The Warsaw Municipality is working on improving accessibility throughout all of the public transport network. However, the only method of public transit which is completely accessible currently is the bus network. The Public Transport Authority allows disabled persons to ride for free as long as they are able to show documentation proving their disability. 

On the 1st of January 2014, the last high-floor bus was removed out of regular service.  All buses in service are equipped with kneeling capabilities, which reduce the height gap between the curb and the bus. Also, all buses are equipped with spaces for wheelchairs and ramps. The ramp is always at the second door. Some of the buses are equipped with a button labeled with the international symbol for accessibility near the second door which informs the driver of your intention to board the bus, so that he will come and lower the ramp for you. On others, you may have to approach the driver and signal to him that you would like to board so that he will lower the ramp.  The ramp is always lowered manually. 

  Ramp in a bus.      Accessibility button.

The Public Transport Authority claims that the Metro system is completely accessible, as all of the carriages are low floor and there are lifts at every station to allow access to the platform.  However, the gap between the platform and carriage may be too large for some wheelchairs and mobility aids. To solve this, the 7 new Siemens Inspiro trains in service on the first metro line are equipped with a bridging plate that extends to the platform, providing those vehicles gap-free access to the carriage.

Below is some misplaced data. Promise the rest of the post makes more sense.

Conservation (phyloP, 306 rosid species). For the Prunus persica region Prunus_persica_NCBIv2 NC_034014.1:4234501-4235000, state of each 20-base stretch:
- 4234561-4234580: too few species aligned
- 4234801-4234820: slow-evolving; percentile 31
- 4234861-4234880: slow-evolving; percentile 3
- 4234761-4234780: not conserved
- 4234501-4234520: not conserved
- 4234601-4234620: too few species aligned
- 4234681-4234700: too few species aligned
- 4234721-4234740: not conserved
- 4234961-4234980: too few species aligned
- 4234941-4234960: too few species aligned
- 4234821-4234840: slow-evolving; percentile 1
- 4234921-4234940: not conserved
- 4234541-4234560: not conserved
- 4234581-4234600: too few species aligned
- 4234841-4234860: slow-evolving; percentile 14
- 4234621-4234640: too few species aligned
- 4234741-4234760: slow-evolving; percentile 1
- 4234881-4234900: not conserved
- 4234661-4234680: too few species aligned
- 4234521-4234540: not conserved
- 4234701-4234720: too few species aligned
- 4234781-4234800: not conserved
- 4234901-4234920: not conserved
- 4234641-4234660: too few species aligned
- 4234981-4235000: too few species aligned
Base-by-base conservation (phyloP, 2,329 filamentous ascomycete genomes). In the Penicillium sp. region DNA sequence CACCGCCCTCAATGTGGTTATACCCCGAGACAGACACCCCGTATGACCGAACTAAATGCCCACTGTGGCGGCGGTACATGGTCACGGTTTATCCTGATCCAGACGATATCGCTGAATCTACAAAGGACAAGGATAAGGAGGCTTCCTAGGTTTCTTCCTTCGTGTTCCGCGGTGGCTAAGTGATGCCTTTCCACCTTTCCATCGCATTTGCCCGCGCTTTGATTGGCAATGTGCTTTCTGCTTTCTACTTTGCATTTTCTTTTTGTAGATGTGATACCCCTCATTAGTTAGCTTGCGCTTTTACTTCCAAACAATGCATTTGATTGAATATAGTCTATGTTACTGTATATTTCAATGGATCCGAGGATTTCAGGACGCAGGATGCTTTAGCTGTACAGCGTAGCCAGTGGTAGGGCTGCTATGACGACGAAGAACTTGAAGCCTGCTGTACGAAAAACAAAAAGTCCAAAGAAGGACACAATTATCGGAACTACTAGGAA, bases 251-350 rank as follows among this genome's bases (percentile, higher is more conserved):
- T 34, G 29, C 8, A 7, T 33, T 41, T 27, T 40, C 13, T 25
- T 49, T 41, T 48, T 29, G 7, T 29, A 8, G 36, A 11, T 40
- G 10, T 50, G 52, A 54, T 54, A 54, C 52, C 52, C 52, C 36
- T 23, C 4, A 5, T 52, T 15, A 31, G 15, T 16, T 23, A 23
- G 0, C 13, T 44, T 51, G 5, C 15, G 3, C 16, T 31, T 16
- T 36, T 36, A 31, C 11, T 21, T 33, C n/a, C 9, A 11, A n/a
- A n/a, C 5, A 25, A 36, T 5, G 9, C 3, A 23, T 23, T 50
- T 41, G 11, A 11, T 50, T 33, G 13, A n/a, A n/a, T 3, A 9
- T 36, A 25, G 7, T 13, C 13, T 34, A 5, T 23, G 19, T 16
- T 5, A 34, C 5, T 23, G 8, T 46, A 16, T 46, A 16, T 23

The majority of the trams in the city are not low-floor.  But still there are a few models of trams which have at least a section which is low-floor and are equipped with facilities for wheelchairs and mobility aids.  Many of the high-floor trams are equipped with priority seats near the front set of doors for people with walking difficulties.  On the newer low-floor trams, the ramp for wheelchairs and mobility aids is automatic, which means that all you need to do is press the button labeled with the international accessibility symbol and the ramp will lower itself. On some trams, the doors may have to close first, but they will open again if the button is lit red. On some trams, the ramp is located at the second door like at buses. On others, it will be found at the low-floor section of the tram. A problem with some tram stops is that some are accessible only from underground. Unfortunately, they are usually not equipped with lifts and thus are inaccessible. 

A tram door equipped with an automatic ramp activated by the button with the international accessibility symbol.

Timetables for trams indicate whether the service will be operated by a low-floor tram. Also, has an option to route using solely low-floor vehicles, so that you will not encounter a situation where the vehicle that will arrive will not be accessible. 

The squares that surround specific minutes indicate that a low-floor tram will be servicing that journey.

All commuter rail trains have a section for wheelchairs and a ramp, however not all stations are accessible. Some train stations have underground crossings to the platforms which are not equipped with lifts. Others are accessible from street level. 

Many public transport vehicles are equipped with displays informing the next stop and with voice announcements. Furthermore, most vehicles are equipped with distinctively colored handlebars and seats to accommodate for those with sight impairments.